RISeR - Rates of Interglacial Sea-Level Change, and Responses

Supported by a European Research Council Starting Grant



Global sea-level rise is one of our greatest environmental challenges and is predicted to continue for hundreds of years, even if global greenhouse-gas emissions are stopped immediately. However, the range, rates and responses to sea-level rise beyond 2100 are poorly understood.

Sea-level change will not be the same around the world; due to gravitational effects Europe is at far greater risk of sea-level rise should Antarctica melt, than Greenland.  RISeR will tackle this critical question – what is the long-term sea-level rise hazard in Europe due to ice-sheet melt?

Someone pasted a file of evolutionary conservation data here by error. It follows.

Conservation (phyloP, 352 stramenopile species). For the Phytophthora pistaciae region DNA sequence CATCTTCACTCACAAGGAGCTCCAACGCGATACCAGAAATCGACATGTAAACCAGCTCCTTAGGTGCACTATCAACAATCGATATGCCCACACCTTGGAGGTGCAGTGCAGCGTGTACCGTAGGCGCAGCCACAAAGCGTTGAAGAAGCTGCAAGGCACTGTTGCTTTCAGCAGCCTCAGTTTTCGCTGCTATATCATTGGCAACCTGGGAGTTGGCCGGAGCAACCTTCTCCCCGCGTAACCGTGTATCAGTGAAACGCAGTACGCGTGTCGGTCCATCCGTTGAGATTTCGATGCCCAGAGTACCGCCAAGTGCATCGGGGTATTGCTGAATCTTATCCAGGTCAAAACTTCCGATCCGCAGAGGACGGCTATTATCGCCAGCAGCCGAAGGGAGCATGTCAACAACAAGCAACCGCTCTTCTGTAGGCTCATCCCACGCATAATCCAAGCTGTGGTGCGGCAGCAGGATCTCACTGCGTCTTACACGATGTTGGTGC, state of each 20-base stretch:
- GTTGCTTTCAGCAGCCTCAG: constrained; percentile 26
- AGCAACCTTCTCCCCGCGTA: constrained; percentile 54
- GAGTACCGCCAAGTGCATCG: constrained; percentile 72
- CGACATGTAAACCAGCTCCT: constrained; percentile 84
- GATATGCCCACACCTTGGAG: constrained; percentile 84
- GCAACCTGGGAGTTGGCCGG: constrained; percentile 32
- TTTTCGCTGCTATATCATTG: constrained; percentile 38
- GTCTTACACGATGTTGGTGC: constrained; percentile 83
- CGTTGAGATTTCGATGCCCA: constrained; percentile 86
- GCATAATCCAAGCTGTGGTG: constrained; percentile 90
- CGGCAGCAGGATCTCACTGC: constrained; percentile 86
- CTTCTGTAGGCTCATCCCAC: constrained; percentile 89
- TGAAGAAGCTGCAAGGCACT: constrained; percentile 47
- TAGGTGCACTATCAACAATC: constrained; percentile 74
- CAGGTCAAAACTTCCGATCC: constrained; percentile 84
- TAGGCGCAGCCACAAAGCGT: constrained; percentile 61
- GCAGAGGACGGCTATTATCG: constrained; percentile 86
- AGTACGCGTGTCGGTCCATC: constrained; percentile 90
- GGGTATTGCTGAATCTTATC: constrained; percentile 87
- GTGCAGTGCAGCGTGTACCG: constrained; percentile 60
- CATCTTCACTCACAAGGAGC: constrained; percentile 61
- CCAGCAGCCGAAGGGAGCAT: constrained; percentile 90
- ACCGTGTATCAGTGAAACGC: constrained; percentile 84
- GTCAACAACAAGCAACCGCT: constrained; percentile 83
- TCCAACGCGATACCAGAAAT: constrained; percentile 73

To understand the hazards of long-term ice sheet melt, the RISeR project, led by PI Dr Natasha Barlow, is focusing on the Last Interglacial (c. 125,000 years ago) when polar temperatures were 3-5 oC warmer (a pattern similar to that predicted in the coming centuries), and global sea level 6-9 m higher.

By collecting Last Interglacial sediments preserved offshore in the North Sea, we will reconstruct the rates of sea-level change experienced in the region during this climatically warm period.  Using this new dataset RISeR will then provide high-end projections of sea-level rise beyond 2100 for northwest Europe, based upon the reconstructed magnitudes and rates of regional Last Interglacial sea-level change.

The project has received funding from the European Research Council (ERC) under the European Union’s Horizon 2020 research and innovation programme (grant agreement no. 802281).